At the Washington Spirit’s National Women’s Soccer League game against the North Carolina Courage last weekend Aug. 21, Courage and Spirit supporters joined together to send a clear, unified statement: Washington Spirit co-owner Steve Baldwin must resign. Loud, unmistakable chants of “sell the team” and “protect the players” echoed across the stands.
Fans demanded accountability following a recent string of controversies surrounding the Spirit’s leadership, most notably the hiring of coach Richie Burke, who is now under investigation for emotionally abusing players.
However, these messages were not well-received by the Washington Spirit organization. After the game, Douglas Reyes-Ceron, founder of the Rose Room Collective — a supporter group created by and for Washington, D.C. soccer fans of color — voiced his concern in a tweet, sharing he had been asked by security to put down a sign that read “Sell the team, Steve” or risk removal from Audi Field.
While this action might seem like an insignificant gesture or a simple attempt to avoid bad press, it is deeply concerning to see the Spirit organization blatantly ignoring and silencing the opinions of fans in an effort to protect its crumbling reputation. It also suggests Washington’s leadership is failing to both hold itself responsible for and adequately respond to previous shortcomings.
When it comes down to it, Baldwin’s reputation as co-owner is unsalvageable. He must be held accountable. He is responsible for corrupt hiring practices that saw him select Richie Burke as the Spirit head coach in early 2019, despite being arguably underqualified with his experience mainly from coaching youth soccer leagues in the D.C. area, one including Baldwin’s daughter, ahead of many other more qualified women. Most importantly, Baldwin hired Burke even after a youth player from F.C. Virginia accused him of verbal abuse, including homophobic slurs.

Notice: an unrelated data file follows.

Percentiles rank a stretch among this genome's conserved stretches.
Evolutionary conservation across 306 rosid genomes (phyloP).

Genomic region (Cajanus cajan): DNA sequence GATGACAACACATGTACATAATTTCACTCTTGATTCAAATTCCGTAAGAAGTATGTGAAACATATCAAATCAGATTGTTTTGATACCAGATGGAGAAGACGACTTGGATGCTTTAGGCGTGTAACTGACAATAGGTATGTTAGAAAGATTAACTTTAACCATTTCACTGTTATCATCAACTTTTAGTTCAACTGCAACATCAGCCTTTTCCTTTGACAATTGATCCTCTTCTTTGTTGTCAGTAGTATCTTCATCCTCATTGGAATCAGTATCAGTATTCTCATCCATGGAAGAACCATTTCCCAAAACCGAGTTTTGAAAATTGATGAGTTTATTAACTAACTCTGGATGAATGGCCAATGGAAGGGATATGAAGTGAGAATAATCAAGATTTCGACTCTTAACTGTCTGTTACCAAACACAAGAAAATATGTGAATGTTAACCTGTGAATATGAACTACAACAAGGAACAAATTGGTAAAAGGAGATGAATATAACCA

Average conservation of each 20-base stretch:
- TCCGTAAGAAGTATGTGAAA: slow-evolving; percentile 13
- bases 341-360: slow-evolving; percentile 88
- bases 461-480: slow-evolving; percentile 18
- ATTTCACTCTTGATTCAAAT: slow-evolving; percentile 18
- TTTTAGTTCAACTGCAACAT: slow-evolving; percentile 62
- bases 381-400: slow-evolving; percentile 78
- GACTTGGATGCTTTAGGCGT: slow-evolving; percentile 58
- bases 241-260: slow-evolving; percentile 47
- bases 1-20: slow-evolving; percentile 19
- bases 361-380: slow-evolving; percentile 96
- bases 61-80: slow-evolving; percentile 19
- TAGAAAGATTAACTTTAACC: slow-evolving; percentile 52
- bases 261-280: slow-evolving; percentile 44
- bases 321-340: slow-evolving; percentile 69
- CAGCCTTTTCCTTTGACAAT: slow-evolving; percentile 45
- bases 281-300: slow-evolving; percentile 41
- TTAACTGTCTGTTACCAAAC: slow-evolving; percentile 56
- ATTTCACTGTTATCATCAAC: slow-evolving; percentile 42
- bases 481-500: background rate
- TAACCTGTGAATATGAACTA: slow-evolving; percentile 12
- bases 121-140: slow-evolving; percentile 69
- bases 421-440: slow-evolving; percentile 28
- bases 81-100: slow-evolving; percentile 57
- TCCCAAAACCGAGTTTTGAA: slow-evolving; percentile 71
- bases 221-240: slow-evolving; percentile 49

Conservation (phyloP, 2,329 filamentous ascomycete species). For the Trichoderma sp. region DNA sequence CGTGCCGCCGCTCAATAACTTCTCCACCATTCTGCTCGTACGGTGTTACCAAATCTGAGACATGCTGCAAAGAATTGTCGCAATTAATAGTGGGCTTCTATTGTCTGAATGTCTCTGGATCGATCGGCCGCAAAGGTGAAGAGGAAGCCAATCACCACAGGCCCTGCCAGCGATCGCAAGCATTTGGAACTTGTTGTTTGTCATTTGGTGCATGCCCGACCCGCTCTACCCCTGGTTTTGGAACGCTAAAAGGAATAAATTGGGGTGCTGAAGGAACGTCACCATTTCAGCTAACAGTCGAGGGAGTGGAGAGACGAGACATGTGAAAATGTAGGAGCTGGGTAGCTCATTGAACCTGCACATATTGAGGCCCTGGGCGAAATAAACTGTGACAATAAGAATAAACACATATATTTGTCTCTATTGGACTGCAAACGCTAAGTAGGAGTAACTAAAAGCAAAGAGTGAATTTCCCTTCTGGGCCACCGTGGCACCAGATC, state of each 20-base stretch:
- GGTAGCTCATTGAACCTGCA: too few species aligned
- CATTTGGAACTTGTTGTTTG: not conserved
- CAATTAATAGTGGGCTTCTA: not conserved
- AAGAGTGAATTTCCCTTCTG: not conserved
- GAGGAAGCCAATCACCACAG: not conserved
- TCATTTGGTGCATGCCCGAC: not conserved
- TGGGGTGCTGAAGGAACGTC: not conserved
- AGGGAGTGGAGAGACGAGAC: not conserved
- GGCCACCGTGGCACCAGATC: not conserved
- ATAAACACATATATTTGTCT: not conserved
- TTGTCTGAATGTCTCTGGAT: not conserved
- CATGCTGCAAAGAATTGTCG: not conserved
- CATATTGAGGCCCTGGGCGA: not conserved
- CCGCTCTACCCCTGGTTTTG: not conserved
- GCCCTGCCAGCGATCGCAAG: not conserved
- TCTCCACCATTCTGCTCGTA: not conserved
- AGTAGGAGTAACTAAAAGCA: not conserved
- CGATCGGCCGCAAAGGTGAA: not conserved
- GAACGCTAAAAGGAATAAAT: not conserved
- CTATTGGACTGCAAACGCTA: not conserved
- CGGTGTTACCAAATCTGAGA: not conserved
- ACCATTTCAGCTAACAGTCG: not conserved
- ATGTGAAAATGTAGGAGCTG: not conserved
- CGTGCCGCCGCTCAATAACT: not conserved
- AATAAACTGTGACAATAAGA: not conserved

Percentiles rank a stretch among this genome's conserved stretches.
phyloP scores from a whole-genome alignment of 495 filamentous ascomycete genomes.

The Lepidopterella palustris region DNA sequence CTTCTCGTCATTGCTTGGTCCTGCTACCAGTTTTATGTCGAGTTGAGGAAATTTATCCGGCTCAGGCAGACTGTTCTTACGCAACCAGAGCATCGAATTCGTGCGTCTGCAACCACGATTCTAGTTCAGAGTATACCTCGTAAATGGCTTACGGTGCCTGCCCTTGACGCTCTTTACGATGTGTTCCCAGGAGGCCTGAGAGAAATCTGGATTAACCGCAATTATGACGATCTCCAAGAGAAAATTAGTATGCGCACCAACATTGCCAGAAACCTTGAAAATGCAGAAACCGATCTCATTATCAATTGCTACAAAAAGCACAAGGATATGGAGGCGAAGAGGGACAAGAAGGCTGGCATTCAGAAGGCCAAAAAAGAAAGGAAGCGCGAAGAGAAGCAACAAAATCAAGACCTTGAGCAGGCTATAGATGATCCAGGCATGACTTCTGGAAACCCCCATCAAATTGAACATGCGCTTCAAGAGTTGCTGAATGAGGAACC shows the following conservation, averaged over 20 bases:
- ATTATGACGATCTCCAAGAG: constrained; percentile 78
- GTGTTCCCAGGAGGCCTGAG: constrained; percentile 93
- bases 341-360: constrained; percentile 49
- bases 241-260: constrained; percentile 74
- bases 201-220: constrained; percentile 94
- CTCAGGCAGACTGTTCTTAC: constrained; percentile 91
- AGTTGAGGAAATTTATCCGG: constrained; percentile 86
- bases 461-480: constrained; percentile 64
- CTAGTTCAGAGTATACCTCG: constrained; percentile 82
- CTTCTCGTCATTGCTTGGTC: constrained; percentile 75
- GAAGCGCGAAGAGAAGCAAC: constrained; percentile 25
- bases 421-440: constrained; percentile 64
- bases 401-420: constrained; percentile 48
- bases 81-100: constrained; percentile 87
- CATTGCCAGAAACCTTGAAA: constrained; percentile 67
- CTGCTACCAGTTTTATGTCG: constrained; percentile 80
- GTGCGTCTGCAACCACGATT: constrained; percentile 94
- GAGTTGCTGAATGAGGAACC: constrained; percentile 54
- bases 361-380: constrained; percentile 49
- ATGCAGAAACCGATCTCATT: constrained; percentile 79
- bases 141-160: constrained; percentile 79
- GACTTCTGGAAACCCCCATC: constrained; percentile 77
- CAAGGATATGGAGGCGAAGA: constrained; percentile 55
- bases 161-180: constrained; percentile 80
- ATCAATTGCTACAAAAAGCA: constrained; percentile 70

Although Baldwin had been aware of these allegations of abuse since the beginning, it was only when former Spirit player Kaiya McCullough’s account of Burke’s abuse surfaced that Baldwin decided to finally act, placing Burke on administrative leave pending an NWSL investigation. Baldwin’s actions suggest he is more concerned with his public image than the well-being of his players, which has had a tragic impact on both the team and the players themselves.
The Washington Post’s reporting on Burke revealed at least four former players left as a result of Burke’s emotional abuse, representing a tremendous loss for the club. The emotional trauma inflicted by Burke’s personal attacks and use of racial and homophobic slurs can not be overstated. In a heartbreaking tweet, McCullough revealed that as a result of the emotional abuse, she no longer plays soccer and does not know if she will ever be able to. The damage Burke — and by extension Baldwin, who turned a blind eye to the abuse — imposed on players is irreconciliable, yet Baldwin still assumes a powerful position within the club.
In response to these public allegations, Baldwin issued a statement emphasizing the Spirit’s supposed unwavering commitment to its players’ well-being.
“We, as a team, will not tolerate any situation for our players and staff that is less than professional,” Baldwin said. “Our athletes, and all of those who support them, deserve the absolute best.”
It is time Baldwin follows his own advice: the players deserve to feel heard and to find joy and safety in their sport. The only way the Spirit will be able to live up to these words and foster a culture of care and respect is with Baldwin’s departure. The Spirit cannot reverse the damage its leadership has done, but the organization can demand accountability and take steps to improve its team culture going forward.
Out of this period of darkness and mismanagement, the Spirit has a real opportunity to set an example for the rest of the league and build a new identity: one with diverse leadership that better reflects the values of the sport. To do so, Baldwin must resign and the Spirit must engage in equitable hiring practices to elevate more women — particularly women of color — to leadership positions across the organization.
Carrie McDonald is a sophomore in the College. The Equalizer appears in print and online every other week.